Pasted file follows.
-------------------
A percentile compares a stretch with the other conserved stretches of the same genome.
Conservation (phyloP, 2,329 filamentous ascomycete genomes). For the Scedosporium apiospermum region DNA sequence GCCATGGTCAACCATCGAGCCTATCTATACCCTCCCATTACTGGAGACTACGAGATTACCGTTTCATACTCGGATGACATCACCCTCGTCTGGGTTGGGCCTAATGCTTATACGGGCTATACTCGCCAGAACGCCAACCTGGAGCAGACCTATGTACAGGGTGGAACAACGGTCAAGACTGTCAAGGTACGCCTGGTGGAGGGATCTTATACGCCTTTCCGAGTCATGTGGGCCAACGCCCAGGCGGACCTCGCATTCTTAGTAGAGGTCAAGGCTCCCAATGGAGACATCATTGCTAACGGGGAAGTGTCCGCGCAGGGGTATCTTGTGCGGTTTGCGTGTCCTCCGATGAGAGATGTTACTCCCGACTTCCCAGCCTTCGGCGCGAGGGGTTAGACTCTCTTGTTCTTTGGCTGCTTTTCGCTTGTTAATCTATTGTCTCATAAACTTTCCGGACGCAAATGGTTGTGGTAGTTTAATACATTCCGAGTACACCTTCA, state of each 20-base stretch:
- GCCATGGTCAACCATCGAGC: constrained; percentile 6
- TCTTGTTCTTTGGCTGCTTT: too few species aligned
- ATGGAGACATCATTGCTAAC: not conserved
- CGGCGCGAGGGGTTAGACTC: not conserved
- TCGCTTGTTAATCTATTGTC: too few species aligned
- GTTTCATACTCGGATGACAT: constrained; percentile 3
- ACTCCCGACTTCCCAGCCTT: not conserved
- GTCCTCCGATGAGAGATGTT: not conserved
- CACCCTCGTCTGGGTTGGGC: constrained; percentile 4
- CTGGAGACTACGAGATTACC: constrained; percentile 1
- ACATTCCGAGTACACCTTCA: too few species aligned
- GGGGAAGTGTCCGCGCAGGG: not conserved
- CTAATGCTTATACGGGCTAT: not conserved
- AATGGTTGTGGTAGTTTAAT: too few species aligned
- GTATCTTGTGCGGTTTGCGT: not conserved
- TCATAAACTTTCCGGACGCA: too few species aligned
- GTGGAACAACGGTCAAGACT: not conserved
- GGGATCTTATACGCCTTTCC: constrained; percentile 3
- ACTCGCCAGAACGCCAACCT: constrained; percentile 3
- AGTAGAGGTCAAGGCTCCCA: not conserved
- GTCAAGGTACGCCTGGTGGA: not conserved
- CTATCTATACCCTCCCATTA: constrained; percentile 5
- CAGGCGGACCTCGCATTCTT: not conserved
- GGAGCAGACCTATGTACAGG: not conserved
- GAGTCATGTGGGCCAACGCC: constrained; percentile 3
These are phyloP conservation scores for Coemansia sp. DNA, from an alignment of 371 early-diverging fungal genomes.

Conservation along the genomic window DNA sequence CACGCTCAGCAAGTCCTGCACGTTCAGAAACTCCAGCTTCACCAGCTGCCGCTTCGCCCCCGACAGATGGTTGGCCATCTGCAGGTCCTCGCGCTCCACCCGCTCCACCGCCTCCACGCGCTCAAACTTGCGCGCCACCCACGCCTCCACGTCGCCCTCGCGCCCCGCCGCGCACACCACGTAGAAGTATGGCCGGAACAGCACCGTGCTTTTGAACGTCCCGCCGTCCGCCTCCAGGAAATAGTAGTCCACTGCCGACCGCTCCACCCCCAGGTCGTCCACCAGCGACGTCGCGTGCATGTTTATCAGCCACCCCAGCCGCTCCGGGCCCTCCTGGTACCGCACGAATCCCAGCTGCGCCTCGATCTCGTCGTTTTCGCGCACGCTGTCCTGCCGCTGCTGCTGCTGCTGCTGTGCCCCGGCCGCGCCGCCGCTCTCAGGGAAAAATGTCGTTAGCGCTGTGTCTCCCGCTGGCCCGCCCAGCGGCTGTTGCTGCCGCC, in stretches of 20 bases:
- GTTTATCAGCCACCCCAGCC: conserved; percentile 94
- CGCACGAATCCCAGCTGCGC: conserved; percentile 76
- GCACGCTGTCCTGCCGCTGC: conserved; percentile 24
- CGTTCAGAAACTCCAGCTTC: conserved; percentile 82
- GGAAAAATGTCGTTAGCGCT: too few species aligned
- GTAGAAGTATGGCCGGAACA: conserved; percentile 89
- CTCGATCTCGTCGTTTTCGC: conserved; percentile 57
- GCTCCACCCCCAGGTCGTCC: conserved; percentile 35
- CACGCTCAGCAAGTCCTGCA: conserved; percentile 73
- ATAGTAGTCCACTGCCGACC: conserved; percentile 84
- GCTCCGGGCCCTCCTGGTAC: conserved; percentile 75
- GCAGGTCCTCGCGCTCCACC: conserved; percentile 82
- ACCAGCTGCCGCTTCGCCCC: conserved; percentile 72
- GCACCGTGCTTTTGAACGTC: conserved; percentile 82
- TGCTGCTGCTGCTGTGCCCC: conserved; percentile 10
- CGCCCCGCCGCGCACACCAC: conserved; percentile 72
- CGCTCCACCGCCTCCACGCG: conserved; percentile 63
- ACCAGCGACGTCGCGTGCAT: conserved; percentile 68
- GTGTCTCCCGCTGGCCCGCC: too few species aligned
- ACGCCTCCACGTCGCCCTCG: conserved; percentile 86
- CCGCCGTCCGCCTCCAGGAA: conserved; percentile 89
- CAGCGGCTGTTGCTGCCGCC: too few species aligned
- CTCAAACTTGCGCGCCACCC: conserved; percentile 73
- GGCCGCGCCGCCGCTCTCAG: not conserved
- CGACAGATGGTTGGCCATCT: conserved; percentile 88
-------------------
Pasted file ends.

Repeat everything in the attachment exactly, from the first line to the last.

A percentile compares a stretch with the other conserved stretches of the same genome.
Conservation (phyloP, 2,329 filamentous ascomycete genomes). For the Scedosporium apiospermum region DNA sequence GCCATGGTCAACCATCGAGCCTATCTATACCCTCCCATTACTGGAGACTACGAGATTACCGTTTCATACTCGGATGACATCACCCTCGTCTGGGTTGGGCCTAATGCTTATACGGGCTATACTCGCCAGAACGCCAACCTGGAGCAGACCTATGTACAGGGTGGAACAACGGTCAAGACTGTCAAGGTACGCCTGGTGGAGGGATCTTATACGCCTTTCCGAGTCATGTGGGCCAACGCCCAGGCGGACCTCGCATTCTTAGTAGAGGTCAAGGCTCCCAATGGAGACATCATTGCTAACGGGGAAGTGTCCGCGCAGGGGTATCTTGTGCGGTTTGCGTGTCCTCCGATGAGAGATGTTACTCCCGACTTCCCAGCCTTCGGCGCGAGGGGTTAGACTCTCTTGTTCTTTGGCTGCTTTTCGCTTGTTAATCTATTGTCTCATAAACTTTCCGGACGCAAATGGTTGTGGTAGTTTAATACATTCCGAGTACACCTTCA, state of each 20-base stretch:
- GCCATGGTCAACCATCGAGC: constrained; percentile 6
- TCTTGTTCTTTGGCTGCTTT: too few species aligned
- ATGGAGACATCATTGCTAAC: not conserved
- CGGCGCGAGGGGTTAGACTC: not conserved
- TCGCTTGTTAATCTATTGTC: too few species aligned
- GTTTCATACTCGGATGACAT: constrained; percentile 3
- ACTCCCGACTTCCCAGCCTT: not conserved
- GTCCTCCGATGAGAGATGTT: not conserved
- CACCCTCGTCTGGGTTGGGC: constrained; percentile 4
- CTGGAGACTACGAGATTACC: constrained; percentile 1
- ACATTCCGAGTACACCTTCA: too few species aligned
- GGGGAAGTGTCCGCGCAGGG: not conserved
- CTAATGCTTATACGGGCTAT: not conserved
- AATGGTTGTGGTAGTTTAAT: too few species aligned
- GTATCTTGTGCGGTTTGCGT: not conserved
- TCATAAACTTTCCGGACGCA: too few species aligned
- GTGGAACAACGGTCAAGACT: not conserved
- GGGATCTTATACGCCTTTCC: constrained; percentile 3
- ACTCGCCAGAACGCCAACCT: constrained; percentile 3
- AGTAGAGGTCAAGGCTCCCA: not conserved
- GTCAAGGTACGCCTGGTGGA: not conserved
- CTATCTATACCCTCCCATTA: constrained; percentile 5
- CAGGCGGACCTCGCATTCTT: not conserved
- GGAGCAGACCTATGTACAGG: not conserved
- GAGTCATGTGGGCCAACGCC: constrained; percentile 3
These are phyloP conservation scores for Coemansia sp. DNA, from an alignment of 371 early-diverging fungal genomes.

Conservation along the genomic window DNA sequence CACGCTCAGCAAGTCCTGCACGTTCAGAAACTCCAGCTTCACCAGCTGCCGCTTCGCCCCCGACAGATGGTTGGCCATCTGCAGGTCCTCGCGCTCCACCCGCTCCACCGCCTCCACGCGCTCAAACTTGCGCGCCACCCACGCCTCCACGTCGCCCTCGCGCCCCGCCGCGCACACCACGTAGAAGTATGGCCGGAACAGCACCGTGCTTTTGAACGTCCCGCCGTCCGCCTCCAGGAAATAGTAGTCCACTGCCGACCGCTCCACCCCCAGGTCGTCCACCAGCGACGTCGCGTGCATGTTTATCAGCCACCCCAGCCGCTCCGGGCCCTCCTGGTACCGCACGAATCCCAGCTGCGCCTCGATCTCGTCGTTTTCGCGCACGCTGTCCTGCCGCTGCTGCTGCTGCTGCTGTGCCCCGGCCGCGCCGCCGCTCTCAGGGAAAAATGTCGTTAGCGCTGTGTCTCCCGCTGGCCCGCCCAGCGGCTGTTGCTGCCGCC, in stretches of 20 bases:
- GTTTATCAGCCACCCCAGCC: conserved; percentile 94
- CGCACGAATCCCAGCTGCGC: conserved; percentile 76
- GCACGCTGTCCTGCCGCTGC: conserved; percentile 24
- CGTTCAGAAACTCCAGCTTC: conserved; percentile 82
- GGAAAAATGTCGTTAGCGCT: too few species aligned
- GTAGAAGTATGGCCGGAACA: conserved; percentile 89
- CTCGATCTCGTCGTTTTCGC: conserved; percentile 57
- GCTCCACCCCCAGGTCGTCC: conserved; percentile 35
- CACGCTCAGCAAGTCCTGCA: conserved; percentile 73
- ATAGTAGTCCACTGCCGACC: conserved; percentile 84
- GCTCCGGGCCCTCCTGGTAC: conserved; percentile 75
- GCAGGTCCTCGCGCTCCACC: conserved; percentile 82
- ACCAGCTGCCGCTTCGCCCC: conserved; percentile 72
- GCACCGTGCTTTTGAACGTC: conserved; percentile 82
- TGCTGCTGCTGCTGTGCCCC: conserved; percentile 10
- CGCCCCGCCGCGCACACCAC: conserved; percentile 72
- CGCTCCACCGCCTCCACGCG: conserved; percentile 63
- ACCAGCGACGTCGCGTGCAT: conserved; percentile 68
- GTGTCTCCCGCTGGCCCGCC: too few species aligned
- ACGCCTCCACGTCGCCCTCG: conserved; percentile 86
- CCGCCGTCCGCCTCCAGGAA: conserved; percentile 89
- CAGCGGCTGTTGCTGCCGCC: too few species aligned
- CTCAAACTTGCGCGCCACCC: conserved; percentile 73
- GGCCGCGCCGCCGCTCTCAG: not conserved
- CGACAGATGGTTGGCCATCT: conserved; percentile 88